Papua New Guinea: A will but not necessarily a way for Bougainville

Date first published: 05 December 2019

Key sectors: mining

Key risks: political stability; internal conflict

On 7 December, polling for whether the Autonomous Region of Bougainville should become independent from Papua New Guinea (PNG) will close and the vote count will begin. The long-awaited non-binding referendum was promised to the people of Bougainville as part of a peace deal reached in 2001 to end the brutal civil war. Although a majority vote for independence is widely expected, parliament in Port Moresby must ratify the result for it to come into effect. Prime Minister James Marape has promised that his government will support the voting process – which is unfolding smoothly and peacefully – but it remains to be seen whether it will go as far as implementing independence.

The Autonomous Region of Bougainville is a small archipelago located about 700 km off the coast of mainland PNG. Bougainville has its own government, with the town of Buka as its administrative capital and the centre of operations of the referendum process that will determine its political future. The region is rich in copper deposits, and in the 1960s the main island of Bougainville began to attract major investment in mining. Conflict over the large mine at Panguna, operated by Rio Tinto-owned Bougainville Copper Limited (BCL), escalated after landowners protested environmental damage and a lack economic benefits for local residents. During the 1990s the situation in Bougainville descended into military action, triggering a decade-long civil war that killed between 15,000 and 20,000 people, displaced thousands, and caused widespread destruction still evident today. It was the longest-running conflict in the Pacific since the Second World War. BCL was forced to close the Panguna mine in 1989, and discussions in recent years about reopening it have sparked hostilities among local communities.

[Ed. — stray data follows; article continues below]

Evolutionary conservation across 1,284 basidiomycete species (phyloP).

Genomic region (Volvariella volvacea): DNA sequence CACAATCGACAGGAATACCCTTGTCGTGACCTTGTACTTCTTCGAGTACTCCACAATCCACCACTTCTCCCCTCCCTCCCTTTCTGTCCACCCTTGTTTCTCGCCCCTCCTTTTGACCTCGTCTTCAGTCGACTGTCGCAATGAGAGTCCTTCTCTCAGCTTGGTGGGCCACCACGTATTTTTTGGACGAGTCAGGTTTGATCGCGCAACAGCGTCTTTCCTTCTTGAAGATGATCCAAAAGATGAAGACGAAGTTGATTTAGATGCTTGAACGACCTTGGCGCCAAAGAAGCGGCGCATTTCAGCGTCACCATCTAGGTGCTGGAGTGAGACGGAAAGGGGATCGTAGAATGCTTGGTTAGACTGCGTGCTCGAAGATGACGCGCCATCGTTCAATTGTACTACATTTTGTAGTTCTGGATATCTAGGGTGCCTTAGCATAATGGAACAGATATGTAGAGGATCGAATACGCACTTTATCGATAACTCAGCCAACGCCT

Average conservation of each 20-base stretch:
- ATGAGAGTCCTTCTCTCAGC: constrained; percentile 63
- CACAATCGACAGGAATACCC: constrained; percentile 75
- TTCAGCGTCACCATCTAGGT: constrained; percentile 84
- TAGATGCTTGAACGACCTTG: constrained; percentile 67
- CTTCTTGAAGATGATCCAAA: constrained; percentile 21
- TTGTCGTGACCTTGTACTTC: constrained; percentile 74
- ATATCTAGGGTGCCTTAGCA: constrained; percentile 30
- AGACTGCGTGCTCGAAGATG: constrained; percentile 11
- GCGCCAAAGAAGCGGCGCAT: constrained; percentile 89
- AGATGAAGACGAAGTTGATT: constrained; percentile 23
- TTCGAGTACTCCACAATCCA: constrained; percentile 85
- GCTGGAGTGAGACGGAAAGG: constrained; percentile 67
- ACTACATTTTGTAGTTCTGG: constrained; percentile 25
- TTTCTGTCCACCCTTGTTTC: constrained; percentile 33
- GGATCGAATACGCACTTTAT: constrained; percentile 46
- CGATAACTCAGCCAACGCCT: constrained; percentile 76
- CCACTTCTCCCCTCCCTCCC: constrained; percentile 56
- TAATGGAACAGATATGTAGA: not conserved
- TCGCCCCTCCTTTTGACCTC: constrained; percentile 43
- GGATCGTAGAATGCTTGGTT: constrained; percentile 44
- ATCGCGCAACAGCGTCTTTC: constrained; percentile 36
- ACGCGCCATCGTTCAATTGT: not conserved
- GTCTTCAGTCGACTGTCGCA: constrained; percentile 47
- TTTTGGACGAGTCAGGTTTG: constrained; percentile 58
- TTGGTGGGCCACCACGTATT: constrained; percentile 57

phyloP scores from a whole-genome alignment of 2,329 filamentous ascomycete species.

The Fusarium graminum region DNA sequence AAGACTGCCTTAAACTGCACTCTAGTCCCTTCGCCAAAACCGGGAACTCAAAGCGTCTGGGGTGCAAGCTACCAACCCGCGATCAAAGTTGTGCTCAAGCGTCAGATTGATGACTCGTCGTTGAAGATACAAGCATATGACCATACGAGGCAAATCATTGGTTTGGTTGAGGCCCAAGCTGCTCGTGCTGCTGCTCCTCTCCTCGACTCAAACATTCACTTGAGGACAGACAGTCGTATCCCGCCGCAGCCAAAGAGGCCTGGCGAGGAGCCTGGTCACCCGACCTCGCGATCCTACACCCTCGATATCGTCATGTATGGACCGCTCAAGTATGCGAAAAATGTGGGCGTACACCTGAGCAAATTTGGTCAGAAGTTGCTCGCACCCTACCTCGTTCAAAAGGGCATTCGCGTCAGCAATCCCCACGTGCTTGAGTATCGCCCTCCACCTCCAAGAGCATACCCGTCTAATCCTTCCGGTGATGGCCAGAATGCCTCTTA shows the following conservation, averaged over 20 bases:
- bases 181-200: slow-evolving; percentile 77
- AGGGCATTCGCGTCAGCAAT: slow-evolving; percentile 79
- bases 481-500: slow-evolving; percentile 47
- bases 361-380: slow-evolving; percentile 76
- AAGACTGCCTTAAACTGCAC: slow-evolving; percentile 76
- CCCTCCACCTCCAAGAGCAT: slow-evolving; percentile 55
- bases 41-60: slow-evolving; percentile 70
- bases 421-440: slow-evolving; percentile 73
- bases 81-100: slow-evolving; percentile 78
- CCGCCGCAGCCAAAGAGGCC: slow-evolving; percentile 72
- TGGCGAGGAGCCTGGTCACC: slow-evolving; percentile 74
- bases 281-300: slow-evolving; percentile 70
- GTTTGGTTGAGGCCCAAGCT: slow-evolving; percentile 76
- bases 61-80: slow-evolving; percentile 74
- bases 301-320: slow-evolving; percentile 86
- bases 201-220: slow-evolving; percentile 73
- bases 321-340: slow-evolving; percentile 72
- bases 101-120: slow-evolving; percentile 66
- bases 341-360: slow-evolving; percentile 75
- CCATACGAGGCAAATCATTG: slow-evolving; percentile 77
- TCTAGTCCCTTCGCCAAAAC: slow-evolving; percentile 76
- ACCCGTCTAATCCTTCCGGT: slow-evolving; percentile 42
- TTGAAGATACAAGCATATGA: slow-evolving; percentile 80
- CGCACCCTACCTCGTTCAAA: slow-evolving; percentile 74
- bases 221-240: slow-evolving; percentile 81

The vote on independence has been a long time coming. The civil war ended in 1998 and the Bougainville Peace Agreement was signed in 2001 with a referendum on independence as its central clause. In the minds of Bougainvilleans, the region has long been in a state of disconnect from PNG, but the Buka government depends on grants from the national government for most of its income. Now, Bougainville’s 206,000 registered voters must choose between either an enhanced version of the current autonomy arrangement and full independence from PNG. A large majority of Bougainvilleans are expected to vote in favour of independence. The voting process has been punctuated by celebrations and high spirits. Even shares in the Panguna mine’s former operator, BCL, surged as interest in gold and copper mining reignited in the region.

However, the vote does not signal the end of the journey towards independence. As stated in the 2001 Peace Agreement, the outcome of the independence referendum will be subject to ratification by parliament in Port Moresby. In an official visit to Bougainville in September, Prime Minister Marape promised full support from Port Moresby in the voting process, emphasising safety and security. However, there is no guarantee that the Marape government will ratify Bougainvillean independence, and there are fears that a rejection or repeated delays in the national government’s decision will lead to frustration and perhaps even a return to violence. There is also uncertainty as to whether Bougainville has the economic, financial, institutional and administrative foundations to be independent. With questions swirling, all there is to do is wait and see.